Saturday, May 19, 2012

Interesting Responses to My Recent Piece on Military Waste

Picasso’s famous painting depicting the horror of the first bombing of civilians by war planes in Guernica, Spain, during the 1937 Spanish Civil War.
My May 5 post on “Welfare Waste versus Warfare Waste” generated a number of critical comments on DNRonline after it was published in the May 15 Daily News-Record as an an op-ed piece, and also from some readers of the Mennonite World Review blog “Our World Together” where it was posted last week.

Here are some interesting responses from readers of the latter:

“The basic mission of the AMARG facility in Tuscon is to reclaim used aircraft and parts rather than paying contractors to produce new ones. According to the Davis-Monthan Air Force base web page, AMARG saves taxpayers $11 for every $1 invested in the facility.
“I strongly agree with your overall premise, but the fact that you choose one of the most cost-effective facilities in the entire US military system as evidence of your point severely weakens your credibility. If you are writing an article on waste, I question the wisdom of making an anecdote out of what is essentially an effective recycling facility.”           - jon                            

“Harvey- Explain to me how the money spent on defense products is 'wasted' and is 'gone forever' while welfare spending 'circulates in the economy'. I do not necessarily disagree with your overall position that we have too high a defense budget, but I'd like to hear the rationale for those baseless economic arguments. All the men and women who built those aircraft, not to mention the parts supplier that maintained them, the companies that fueled them etc. would likely disagree with you.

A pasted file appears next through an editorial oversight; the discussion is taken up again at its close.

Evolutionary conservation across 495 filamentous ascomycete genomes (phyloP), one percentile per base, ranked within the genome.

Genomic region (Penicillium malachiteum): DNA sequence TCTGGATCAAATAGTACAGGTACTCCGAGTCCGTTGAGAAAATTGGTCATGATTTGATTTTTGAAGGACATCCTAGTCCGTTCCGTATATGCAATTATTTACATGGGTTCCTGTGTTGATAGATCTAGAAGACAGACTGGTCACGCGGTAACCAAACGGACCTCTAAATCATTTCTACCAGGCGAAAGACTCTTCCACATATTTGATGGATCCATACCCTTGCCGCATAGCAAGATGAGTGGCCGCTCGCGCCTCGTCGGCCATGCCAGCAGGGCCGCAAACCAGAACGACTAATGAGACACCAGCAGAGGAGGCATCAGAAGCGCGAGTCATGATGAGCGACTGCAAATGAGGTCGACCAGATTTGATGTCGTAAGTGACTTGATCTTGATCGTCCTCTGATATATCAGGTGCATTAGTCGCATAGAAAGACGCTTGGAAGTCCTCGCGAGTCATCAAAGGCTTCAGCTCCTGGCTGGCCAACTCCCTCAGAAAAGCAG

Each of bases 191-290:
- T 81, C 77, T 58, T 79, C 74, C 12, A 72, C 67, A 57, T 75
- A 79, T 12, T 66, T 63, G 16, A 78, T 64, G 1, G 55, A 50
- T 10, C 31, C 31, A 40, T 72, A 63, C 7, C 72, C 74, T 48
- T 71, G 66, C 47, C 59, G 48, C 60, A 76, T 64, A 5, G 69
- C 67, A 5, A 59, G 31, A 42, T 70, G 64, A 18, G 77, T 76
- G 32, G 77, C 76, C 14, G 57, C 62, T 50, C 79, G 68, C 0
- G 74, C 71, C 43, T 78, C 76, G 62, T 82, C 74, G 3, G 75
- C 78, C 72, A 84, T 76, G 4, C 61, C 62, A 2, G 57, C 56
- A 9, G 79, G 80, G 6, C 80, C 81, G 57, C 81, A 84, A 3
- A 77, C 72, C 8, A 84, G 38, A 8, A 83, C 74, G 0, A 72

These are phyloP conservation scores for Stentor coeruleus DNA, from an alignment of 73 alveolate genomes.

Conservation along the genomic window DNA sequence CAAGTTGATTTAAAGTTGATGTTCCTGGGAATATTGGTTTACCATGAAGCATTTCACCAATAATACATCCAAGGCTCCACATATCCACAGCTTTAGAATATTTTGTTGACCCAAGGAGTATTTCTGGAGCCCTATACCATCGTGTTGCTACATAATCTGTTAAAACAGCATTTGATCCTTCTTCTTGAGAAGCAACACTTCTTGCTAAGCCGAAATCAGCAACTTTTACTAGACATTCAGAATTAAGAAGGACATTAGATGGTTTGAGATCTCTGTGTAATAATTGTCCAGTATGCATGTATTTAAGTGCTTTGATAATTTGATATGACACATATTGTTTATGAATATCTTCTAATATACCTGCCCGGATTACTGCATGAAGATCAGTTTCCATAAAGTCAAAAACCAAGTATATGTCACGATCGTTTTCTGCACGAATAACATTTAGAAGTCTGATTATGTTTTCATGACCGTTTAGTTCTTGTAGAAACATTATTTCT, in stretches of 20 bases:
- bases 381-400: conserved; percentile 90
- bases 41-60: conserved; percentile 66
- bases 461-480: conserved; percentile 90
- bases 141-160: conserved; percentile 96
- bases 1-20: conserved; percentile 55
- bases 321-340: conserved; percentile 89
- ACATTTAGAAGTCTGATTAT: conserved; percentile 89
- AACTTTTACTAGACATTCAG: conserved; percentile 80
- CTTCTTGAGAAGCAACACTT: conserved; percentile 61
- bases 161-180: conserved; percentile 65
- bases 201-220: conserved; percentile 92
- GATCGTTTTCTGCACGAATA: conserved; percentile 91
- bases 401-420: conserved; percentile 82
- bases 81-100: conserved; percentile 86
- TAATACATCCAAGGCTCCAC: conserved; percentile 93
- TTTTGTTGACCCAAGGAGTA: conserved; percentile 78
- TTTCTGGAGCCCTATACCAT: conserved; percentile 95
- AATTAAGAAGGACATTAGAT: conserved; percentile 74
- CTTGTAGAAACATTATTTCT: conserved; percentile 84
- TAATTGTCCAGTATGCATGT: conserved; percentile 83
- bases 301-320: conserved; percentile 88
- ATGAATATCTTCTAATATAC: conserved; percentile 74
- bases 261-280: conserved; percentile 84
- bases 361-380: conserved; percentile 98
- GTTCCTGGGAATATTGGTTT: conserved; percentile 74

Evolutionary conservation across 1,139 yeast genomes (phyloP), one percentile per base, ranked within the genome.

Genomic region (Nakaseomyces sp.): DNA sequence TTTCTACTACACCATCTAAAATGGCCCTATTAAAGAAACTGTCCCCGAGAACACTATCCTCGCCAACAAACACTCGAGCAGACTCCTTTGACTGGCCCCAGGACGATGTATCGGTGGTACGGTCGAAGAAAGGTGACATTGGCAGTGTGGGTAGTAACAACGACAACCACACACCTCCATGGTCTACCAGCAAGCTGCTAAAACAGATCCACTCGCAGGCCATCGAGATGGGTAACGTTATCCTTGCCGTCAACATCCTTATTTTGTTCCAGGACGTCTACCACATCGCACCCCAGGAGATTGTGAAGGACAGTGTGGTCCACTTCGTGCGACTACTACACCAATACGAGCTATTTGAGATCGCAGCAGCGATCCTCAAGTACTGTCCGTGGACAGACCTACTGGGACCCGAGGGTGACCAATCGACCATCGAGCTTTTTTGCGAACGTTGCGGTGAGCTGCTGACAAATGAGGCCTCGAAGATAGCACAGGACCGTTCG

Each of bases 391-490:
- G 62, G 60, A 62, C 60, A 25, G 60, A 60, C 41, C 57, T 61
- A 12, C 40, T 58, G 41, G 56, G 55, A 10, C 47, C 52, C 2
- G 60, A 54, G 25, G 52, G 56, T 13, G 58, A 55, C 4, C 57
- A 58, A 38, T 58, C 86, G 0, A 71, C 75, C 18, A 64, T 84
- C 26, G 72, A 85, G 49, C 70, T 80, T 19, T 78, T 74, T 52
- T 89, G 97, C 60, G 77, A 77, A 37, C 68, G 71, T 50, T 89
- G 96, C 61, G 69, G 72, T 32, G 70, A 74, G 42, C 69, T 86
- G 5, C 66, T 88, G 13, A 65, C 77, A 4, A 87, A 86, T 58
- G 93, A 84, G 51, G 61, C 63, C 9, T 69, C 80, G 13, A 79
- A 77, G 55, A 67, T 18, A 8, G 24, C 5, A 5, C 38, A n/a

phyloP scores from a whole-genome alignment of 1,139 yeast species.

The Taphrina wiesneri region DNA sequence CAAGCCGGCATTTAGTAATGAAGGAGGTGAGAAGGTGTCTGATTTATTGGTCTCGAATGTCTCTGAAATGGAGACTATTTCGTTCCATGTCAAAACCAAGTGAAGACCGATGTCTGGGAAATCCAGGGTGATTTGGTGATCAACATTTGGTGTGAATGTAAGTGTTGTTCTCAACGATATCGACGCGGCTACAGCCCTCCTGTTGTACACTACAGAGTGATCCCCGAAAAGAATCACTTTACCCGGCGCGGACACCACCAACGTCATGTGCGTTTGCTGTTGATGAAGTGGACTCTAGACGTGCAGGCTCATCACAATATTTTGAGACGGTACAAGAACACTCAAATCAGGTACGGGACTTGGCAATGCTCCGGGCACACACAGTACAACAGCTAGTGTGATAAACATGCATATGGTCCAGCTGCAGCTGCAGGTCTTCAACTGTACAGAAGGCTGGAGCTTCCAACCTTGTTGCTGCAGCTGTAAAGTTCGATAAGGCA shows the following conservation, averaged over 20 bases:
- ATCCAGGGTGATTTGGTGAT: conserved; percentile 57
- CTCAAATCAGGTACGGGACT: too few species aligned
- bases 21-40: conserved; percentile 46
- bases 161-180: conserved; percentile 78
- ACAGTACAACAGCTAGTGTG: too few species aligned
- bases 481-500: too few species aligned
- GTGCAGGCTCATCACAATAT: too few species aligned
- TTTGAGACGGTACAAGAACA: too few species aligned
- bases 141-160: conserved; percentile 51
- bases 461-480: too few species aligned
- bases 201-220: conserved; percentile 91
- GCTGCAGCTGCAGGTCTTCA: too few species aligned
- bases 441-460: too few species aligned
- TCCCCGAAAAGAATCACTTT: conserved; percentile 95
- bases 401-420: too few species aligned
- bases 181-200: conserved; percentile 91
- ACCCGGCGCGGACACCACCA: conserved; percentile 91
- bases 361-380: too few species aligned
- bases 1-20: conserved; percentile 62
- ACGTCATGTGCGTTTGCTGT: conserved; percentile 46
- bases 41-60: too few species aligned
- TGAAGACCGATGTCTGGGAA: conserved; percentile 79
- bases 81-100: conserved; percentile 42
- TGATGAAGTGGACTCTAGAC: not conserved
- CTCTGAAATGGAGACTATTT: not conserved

“Add the fact that our overall defense budget is roughly $600-800 billion of a $3 trillion budget (20 - 25%) and I think this argument gets long in the tooth fairly quickly. Much emotion, little logic, I think."           - bjw

Here are some of my own further reflections:

Thanks for your responses.

When it comes to economics, I'm totally not an expert, but it does seems obvious that money spent on a fighter plane doesn't help the economy in the way that investing in, say, a Boeing 707 that transports goods and people multiple times a day for a productive lifetime, and which can then still be used for spare parts after its retirement.

The initial expenditure of billions of dollars on the 4000 Air Force planes in Tucson did of course add stimulus to the economy, as would investing in building 4000 Egyptian style pyramids. And some of the "waste" of building multiple pyramids could be recouped by selling some of the surplus bricks to interested tourists and other would-be pyramid builders. But compare that to investing in 4000 small businesses and other infrastructure that could create a thriving city of economic activity rather than ending up in the kind of "graveyard" we have in Arizona, one that appeared to be void of any activity at all on the day we saw it.

Meanwhile, none of us is raising the moral question of whether aircraft should be ever be used to rain death on innocent people and create havoc and destruction from the air, especially through saturation bombing of cities or villages or the napalming of God's creation, as these Vietnam era planes were capable of doing with great efficiency.

The Wright brothers and other early pioneers in flight certainly didn't have such military use in mind, and when airplanes were first used in the bombing of Guernica in the Spanish Civil War, there was worldwide outrage over the kind of terror that created (note Picasso's painting commissioned to commemorate that tragedy).

Who would have thought that we would now, just 75 years later, take that kind of holocaust for granted as a normal part of "defense"?
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